This was an interesting learning point as it got me thinking about resources available for children with genetic conditions and disabilities, and was a good topic of discussion with student teachers I also met at the backpackers. 


Exploring Raro

While I was certainly kept busy and engaged while at the hospital, the staff also actively encouraged leaving at lunchtime to better be able to explore the island. This was welcomed too, as Rarotonga has a lot to offer!

As well as beaches as lovely as as those on Aitutaki, there were two markets – the Muri night market and the Punanga Nui Saturday market in Avarua which has both great food and plenty of stalls for buying souvenirs. 

There are also great snorkelling spots and water activities with great whale watching spots, such as Tuoro (Black Rock – the Cape Reinga of Rarotonga).

I was lucky enough that some of my family were able to visit me during my second week in Rarotonga. The trainee intern year at medical school is a busy one, and it can be hard to find time to travel home if you live further afield. This is especially true for Otago where you start back quickly after fifth year! For those who don't get to see family over Christmas, your elective can provide a chance to catch-up with them somewhere exciting instead.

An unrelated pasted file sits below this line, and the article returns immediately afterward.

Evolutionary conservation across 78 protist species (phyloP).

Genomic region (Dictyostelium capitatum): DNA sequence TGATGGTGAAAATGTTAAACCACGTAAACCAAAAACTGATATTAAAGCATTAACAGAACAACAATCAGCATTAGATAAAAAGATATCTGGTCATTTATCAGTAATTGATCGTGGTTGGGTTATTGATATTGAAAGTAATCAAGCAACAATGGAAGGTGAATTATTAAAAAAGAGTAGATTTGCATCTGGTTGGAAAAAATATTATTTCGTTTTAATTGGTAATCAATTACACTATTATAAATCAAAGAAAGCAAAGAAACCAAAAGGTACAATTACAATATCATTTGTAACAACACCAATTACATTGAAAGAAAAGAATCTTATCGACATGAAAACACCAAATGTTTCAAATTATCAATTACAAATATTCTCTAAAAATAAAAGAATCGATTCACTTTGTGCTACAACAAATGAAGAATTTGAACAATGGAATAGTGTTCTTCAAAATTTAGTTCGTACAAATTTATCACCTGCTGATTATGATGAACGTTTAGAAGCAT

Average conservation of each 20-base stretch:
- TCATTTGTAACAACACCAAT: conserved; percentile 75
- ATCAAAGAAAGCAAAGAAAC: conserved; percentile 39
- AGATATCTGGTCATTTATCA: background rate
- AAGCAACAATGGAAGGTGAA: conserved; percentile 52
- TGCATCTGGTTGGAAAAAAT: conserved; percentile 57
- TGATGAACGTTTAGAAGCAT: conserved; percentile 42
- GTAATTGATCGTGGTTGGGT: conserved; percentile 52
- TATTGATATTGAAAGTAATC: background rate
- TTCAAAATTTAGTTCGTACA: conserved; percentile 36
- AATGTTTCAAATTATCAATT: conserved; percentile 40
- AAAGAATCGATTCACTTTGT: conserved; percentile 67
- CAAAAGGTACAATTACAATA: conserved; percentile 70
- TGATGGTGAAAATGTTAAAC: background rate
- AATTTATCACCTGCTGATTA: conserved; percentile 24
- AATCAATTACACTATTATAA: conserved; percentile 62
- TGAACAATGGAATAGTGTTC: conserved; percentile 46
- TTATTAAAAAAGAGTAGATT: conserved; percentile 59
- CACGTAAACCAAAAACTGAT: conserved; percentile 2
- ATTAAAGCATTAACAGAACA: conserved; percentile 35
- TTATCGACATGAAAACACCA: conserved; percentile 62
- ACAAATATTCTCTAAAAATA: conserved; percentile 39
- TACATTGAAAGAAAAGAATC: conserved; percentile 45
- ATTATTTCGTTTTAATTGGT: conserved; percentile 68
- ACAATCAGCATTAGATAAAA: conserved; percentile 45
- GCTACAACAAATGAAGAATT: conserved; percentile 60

During this week, my dad and I took an afternoon to do the cross-island walk with the detour to Te Rua Manga (the Needle), an impressive outcropping of bare rock and one of the highest points on the island. 

The trail is very much like one you might see in the North Island of New Zealand, and you certainly make good height quickly as you scramble up banks of tree roots! The view from the top is definitely worth it.

Towards the end of the walk you come to Papua/Wigmore's Waterfall, which after rain on the weekend boasted an impressive plunge pool with the perfect temperature for swimming. I was too busy jumping in to take photos myself!

 


Muri-market-desserts

 

 

The-needle-Rarotonga


It really helped reading past elective reports before going to Rarotonga, and I also got a lot of great information from the Health Sciences Pacific office in Otago regarding accommodation references and other advice. 

Travel was made much easier by knowing about things such as sim cards and scooter licences in advance (much easier to get on Aitutaki than Rarotonga) and the University certainly helped a lot with that. 

Again, the extra financial assistance from MAS was certainly helpful in allowing me to travel to such incredible locations and giving me the chance to see my family in somewhere as beautiful as Rarotonga! I'd also like to extend a personal thank you to Angie, MAS' student adviser, who gave me great personal advice about her own visits to the Cook Islands!

My next stop for my elective is Boston, after these two weeks of holiday. I spent most of them in New York city, so I look forward to letting you know how it went!

panoramic-view-black-rock


Rebecca Bromell

MBChB 6th year, Dunedin School of Medicine, University of Otago.

Rebecca-Bromell